Social Justice, Vietnam
Sexual violence in Vietnam: Issue of the present but rooted from the past
RLS: Thank you, Dr. Hong, for taking the time to join us at the interview today. First of all, could you provide a brief overview of the sexual violence situation in Vietnam?
Khuat Thu Hong: Talking about sex itself is particularly tricky in Vietnam; let alone sexual violence. For Vietnamese people, this topic is sensitive and private. People tend to dodge the subject or keep silence when being questioned about their sexual life, or sexuality-related conflicts if any. Nevertheless, incidence of sexual violence is increasingly reported recently, for example, a study in 2015 revealed that 87% of women and girls have encountered sexual harassment at public places. According to 2019 national study on violence against women, one in eight women experienced sexual violence by a current or former husband in her lifetime, 9 percent of women have experienced sexual violence by non-partner since age of 15 and 4,4 per cent women reported experience sexual abuse as a child. In my opinion, those figures are far from reality, and just the tip of the iceberg. Victims rarely talk about the incidence or seek help. Stigma and negative community’s judgement are the primary barrier for them to speaking out or seeking help.
There is another reason why the reported prevalence of sexual violence is low. Vietnamese people are not fully aware of different types of sexual violence; this explains why many people don’t even realize themselves being victims of sexual abuse. No one argues if physical attacks for sex like rape, are sexualized violence, but people will hesitate about the cases of forced sex within marriage, forced use of contraception and sexual harassment. People believe that, it is woman’s obligation to satisfy her husband’s sexual desire whenever he wants, or using a contraceptive method to avoid unwanted pregnancy is women’s responsibility. Sexual harassment is often seen as unavoidable because men cannot control their “natural” sexual urge and because women born to be teased by men.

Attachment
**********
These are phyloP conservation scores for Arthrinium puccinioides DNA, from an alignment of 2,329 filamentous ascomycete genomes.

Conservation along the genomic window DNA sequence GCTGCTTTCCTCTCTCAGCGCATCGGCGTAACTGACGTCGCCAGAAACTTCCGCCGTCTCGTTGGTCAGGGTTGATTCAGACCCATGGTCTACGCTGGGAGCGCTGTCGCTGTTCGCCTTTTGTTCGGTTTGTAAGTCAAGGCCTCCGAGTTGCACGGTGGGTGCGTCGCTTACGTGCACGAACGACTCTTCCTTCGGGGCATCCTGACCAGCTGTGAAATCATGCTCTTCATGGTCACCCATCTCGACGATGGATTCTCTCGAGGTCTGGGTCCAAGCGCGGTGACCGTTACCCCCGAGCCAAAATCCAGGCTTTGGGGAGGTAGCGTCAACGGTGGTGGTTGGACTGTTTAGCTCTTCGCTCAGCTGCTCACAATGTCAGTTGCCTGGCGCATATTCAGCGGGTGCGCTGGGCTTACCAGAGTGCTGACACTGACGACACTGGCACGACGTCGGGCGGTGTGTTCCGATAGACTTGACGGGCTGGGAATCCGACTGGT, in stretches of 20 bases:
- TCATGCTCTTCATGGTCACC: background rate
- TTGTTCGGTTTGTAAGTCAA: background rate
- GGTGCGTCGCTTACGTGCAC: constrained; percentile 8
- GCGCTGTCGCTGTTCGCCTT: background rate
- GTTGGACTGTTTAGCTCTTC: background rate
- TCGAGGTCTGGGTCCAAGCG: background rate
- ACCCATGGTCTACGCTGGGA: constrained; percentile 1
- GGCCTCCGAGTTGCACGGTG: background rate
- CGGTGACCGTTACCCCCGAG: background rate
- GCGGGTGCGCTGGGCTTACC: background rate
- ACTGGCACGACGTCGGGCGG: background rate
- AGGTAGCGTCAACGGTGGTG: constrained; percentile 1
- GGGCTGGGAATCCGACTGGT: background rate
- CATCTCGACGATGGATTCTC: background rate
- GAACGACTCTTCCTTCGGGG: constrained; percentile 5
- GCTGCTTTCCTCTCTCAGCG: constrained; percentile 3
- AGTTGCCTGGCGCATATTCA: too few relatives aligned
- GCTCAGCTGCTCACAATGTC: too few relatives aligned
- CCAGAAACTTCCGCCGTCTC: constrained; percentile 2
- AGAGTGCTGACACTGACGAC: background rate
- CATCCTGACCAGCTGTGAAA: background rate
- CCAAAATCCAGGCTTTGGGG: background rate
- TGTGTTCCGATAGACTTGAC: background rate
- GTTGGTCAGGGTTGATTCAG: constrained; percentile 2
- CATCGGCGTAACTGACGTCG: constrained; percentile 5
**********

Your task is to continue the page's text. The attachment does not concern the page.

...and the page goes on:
With 54 ethnic groups of people, and 63 provinces, Vietnam has quite many regional sub-cultures. How do you think the sexual violence situation varies group by group, region by region?
According to 2019 national study on violence against women, one in three women experienced physical and/or sexual violence in their lifetime, almost one in ten women experienced the violence within last 12 months. This is more prevalent in rural than urban areas. Young women aged between 25-34 years old are more likely to experience violence within last 12 months compared to other age groups. Sexual violence among women with disability is higher than women without disability. There is one in five women with disability reported experiencing sexual violence by their husband or partner while the prevalence among women without disability is one in eight. The same study found that violence against women is more prevalent in Central Highland and Red River Delta compared to other regions of the country.
There is some evidence of sexual violence against men and members of LGBT community, but women are still the primary target.
A National Study on Domestic Violence against women in Vietna in 2010 mentions that 42% of women in the Southeast region of Vietnam suffered from domestic violence, including sexual abuse, while this number with Hmong ethnic group was only 8%. What do you make of this?
I must say, our understanding of ethnic groups regarding this issue, so far, is quite limited. For Hmong people, after getting married, women are treated as “property” of husbands’ families. Hmong women have limited voices and powers in families. Forced marriage is still prevalent in their community. When girls are at the ages of 13 or 14, parents start pushing them to marry. Therefore, I think the 8% does not accurately reflect the reality.
Regarding the difference among regions, gender inequality is more severe in the northern provinces than the southern side. Northern Vietnam borders with China, so understandably, and has been heavily influenced by Confucian doctrine. Confucianism was adopted as official ideology of feudalist state of Viet Nam since 10th century and its remnants still persist until present day. Neo-Confucianism, that flourished under the Song dynasty and spread to Viet Nam, was extremely draconian to women. According to Neo-Confucianism, a woman’s chastity is more valuable than her life, she should rather die if being tainted.